The case for decriminalising sex work

Kamala Harris is right – it’s time to decriminalise prostitution.

Charlie Gers

Topics Feminism Politics USA

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US presidential candidate and contender for the Democratic nomination, Kamala Harris, has expressed her support for decriminalising sex work during an interview with the Root. ‘We should really consider that we can’t criminalise consensual behaviour’, she said, ‘as long as no one is being harmed’.

She is right. Decriminalising prostitution would increase transparency between sex workers and law enforcement, combat stigma, and restore inherent constitutional rights.

The ongoing criminalising of prostitution merely exacerbates the problems sex workers face. In particular, the fear of being punished for their profession leaves victimised workers unable to report real crimes, from violent abuse to exploitation. This results in an atmosphere of impunity for certain individuals to commit serious crimes. As one sex worker put it: ‘I was raped and was afraid to be judged by the hospital and that they’d call the police. I knew I’d have to go to the police station.’

This lack of transparency between sex workers and other sectors, like healthcare, that are meant to protect people, only increases sex workers’ vulnerability – while doing little to enhance public safety. In all, then, criminalisation erodes trust between victimised sex workers and those who are there to protect and serve, whether they be doctors, nurses or police officers.

Decriminalising sex work would drastically improve the relationship between sex workers and their healthcare providers, making healthcare workers allies rather than potential authority figures who can report the worker’s ‘crime’. Healthcare providers would be also able to offer community support for HIV-positive sex workers, and help treat and reduce the spread of other sexually transmitted infections within the industry.

Additionally, the word prostitution itself is stigmatised, an indicator of immorality and inferiority, and this stigma is only compounded by laws that declare sex work illegal. This isn’t to say that sex workers should receive constant praise or recognition from society; just something as basic as being treated with dignity and compassion – rather than scorn – would suffice. After all, sex workers tend to come from disadvantaged, vulnerable communities.

Due to racial or class barriers, they often live in the margins of society, which further reduces their opportunities to work in more socially acceptable jobs. By criminalising sex work, the system is further dehumanising groups that are already among the most marginalised in society. Decriminalisation can preserve the human rights that are often abused and violated under a system of criminalisation.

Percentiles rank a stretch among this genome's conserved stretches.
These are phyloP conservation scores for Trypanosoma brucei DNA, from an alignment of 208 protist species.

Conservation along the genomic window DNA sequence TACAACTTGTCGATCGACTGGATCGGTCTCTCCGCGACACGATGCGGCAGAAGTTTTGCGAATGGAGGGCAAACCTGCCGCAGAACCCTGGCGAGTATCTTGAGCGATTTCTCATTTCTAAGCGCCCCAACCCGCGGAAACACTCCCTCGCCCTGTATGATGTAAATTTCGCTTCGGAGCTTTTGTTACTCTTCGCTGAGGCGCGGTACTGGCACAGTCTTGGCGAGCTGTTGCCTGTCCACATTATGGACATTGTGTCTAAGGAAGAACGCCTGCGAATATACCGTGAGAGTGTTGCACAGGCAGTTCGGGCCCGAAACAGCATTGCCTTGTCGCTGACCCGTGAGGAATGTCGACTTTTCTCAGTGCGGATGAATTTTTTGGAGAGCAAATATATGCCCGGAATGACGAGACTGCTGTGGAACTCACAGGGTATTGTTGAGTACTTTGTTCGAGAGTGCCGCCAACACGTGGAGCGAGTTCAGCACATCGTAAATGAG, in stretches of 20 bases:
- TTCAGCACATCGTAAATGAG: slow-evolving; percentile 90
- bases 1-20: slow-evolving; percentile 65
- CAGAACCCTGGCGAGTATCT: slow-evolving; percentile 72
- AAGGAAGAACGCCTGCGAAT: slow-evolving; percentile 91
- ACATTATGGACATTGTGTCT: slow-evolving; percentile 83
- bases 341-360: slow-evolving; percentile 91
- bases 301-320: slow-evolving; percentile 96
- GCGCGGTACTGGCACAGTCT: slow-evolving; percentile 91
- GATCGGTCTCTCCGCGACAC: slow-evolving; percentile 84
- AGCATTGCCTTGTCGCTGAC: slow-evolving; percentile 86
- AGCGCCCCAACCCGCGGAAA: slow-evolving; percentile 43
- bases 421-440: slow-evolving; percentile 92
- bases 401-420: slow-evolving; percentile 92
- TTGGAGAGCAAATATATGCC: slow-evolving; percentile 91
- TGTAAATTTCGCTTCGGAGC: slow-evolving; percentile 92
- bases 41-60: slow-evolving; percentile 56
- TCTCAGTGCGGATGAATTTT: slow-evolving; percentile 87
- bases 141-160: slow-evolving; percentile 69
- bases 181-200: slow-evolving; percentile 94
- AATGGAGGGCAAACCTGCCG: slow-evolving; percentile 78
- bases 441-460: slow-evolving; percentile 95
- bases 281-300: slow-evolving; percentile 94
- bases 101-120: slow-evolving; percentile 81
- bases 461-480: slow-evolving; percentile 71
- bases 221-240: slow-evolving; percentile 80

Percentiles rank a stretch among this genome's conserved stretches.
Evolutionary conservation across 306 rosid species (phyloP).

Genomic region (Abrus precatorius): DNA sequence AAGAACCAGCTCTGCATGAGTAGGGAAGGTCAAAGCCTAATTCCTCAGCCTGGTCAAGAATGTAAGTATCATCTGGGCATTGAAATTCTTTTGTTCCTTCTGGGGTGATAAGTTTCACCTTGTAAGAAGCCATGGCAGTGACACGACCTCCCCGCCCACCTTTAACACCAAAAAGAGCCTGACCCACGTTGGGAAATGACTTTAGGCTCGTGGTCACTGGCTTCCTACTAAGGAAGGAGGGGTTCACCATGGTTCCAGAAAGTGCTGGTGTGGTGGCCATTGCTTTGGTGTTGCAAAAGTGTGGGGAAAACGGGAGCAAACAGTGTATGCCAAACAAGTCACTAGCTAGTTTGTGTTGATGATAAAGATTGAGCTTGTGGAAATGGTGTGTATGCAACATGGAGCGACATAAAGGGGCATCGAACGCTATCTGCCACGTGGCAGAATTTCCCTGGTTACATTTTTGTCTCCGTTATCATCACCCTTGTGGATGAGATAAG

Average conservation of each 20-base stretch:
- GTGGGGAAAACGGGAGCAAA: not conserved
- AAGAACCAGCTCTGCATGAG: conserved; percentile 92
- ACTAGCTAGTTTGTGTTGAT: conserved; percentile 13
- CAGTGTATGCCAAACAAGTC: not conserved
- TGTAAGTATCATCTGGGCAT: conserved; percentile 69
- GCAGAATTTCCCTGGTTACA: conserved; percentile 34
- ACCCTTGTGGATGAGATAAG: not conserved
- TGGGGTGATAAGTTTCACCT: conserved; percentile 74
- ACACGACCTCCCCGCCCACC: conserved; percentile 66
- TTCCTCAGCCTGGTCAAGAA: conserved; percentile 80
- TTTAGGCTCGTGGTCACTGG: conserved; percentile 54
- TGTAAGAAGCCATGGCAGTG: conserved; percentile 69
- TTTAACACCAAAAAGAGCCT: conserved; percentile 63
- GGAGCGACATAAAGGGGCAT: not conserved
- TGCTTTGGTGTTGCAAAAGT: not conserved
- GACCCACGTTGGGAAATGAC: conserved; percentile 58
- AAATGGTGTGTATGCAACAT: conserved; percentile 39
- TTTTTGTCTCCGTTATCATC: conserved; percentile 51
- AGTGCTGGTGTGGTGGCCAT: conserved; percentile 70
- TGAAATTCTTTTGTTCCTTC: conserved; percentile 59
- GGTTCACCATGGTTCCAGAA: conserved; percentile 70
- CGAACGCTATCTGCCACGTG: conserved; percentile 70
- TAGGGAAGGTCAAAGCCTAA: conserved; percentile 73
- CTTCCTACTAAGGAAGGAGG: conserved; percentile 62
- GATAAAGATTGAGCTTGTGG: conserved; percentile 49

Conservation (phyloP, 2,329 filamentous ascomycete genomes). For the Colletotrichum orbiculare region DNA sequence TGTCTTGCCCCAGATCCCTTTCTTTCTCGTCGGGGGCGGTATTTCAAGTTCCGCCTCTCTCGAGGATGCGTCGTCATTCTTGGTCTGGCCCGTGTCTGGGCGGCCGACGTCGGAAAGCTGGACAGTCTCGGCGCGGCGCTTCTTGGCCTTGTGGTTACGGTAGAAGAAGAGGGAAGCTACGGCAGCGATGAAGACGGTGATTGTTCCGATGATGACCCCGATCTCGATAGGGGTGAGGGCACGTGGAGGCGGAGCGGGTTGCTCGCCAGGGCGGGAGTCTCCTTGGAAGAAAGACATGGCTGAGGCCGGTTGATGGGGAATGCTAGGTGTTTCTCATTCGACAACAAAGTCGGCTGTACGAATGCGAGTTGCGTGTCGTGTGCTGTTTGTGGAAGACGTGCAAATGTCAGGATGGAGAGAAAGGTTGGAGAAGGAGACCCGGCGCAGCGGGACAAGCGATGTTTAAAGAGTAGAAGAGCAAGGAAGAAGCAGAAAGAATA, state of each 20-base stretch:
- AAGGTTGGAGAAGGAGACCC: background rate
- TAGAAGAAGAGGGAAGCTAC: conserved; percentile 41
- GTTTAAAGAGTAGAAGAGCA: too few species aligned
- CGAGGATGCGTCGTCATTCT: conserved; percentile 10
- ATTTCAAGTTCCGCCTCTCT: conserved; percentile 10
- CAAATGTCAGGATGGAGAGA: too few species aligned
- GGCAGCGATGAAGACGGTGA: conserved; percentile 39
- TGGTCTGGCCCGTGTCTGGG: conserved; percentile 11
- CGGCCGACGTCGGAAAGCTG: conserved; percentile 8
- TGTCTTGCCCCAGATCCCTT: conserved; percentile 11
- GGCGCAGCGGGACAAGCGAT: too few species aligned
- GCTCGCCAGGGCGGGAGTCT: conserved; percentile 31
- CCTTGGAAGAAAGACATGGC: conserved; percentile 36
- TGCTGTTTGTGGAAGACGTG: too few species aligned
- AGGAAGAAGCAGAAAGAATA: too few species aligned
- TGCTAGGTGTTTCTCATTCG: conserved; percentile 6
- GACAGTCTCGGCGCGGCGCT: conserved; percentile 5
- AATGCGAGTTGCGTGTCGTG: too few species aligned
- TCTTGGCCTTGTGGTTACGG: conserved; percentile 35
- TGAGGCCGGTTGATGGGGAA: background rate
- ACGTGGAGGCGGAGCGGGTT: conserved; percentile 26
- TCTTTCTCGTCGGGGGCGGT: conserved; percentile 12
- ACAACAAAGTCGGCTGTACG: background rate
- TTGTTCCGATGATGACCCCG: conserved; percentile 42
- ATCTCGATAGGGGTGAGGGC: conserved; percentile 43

Critics insist that the decriminalisation of sex work is a threat to the traditional structure of a normative family. By decriminalising sex work, they say, society would normalise sexual gratification in return for monetary compensation. However, an individual’s sexual freedom should not involve government regulation, so long as they are engaging in consensual activity with other adults. Like the freedom to smoke marijuana or drink alcohol, an individual’s freedom to have sex with other consenting adults is fundamental to a free society.

In the 2003 civil-rights case Lawrence v Texas, the US Supreme Court invalidated every remaining anti-sodomy law in the US in a six-to-three vote. Upholding and respecting an individual’s autonomy to choose who to love, or who to go to bed with, is an inalienable aspect of the individual rights we, as Americans, hold so dear – and that is just as true when money gets involved. This isn’t to say that everyone ought to celebrate or condone sex work or same-sex marriage; it is to say, simply, that we all ought to respect the rights of others to decide for themselves how they want to live their lives.

Unfortunately, decriminalising sex work wouldn’t suddenly eliminate human trafficking, abuse, and violence toward women. But it would certainly reduce its harmful effects, which are fuelled by the same laws originally intended to ‘protect’ these marginalised communities. With two presidential candidates, in the shape of Harris and Tulsi Gabbard, expressing their support for decriminalisation, there is much to be optimistic about. So when the Democrats take to the stage to debate policy issues, we should all hope that a discussion about the consequences of over-criminalisation is on the agenda.

Charlie Gers is a Young Voices contributor. You can find him on Twitter @CharlieGers.

Picture by: Getty.

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Topics Feminism Politics USA


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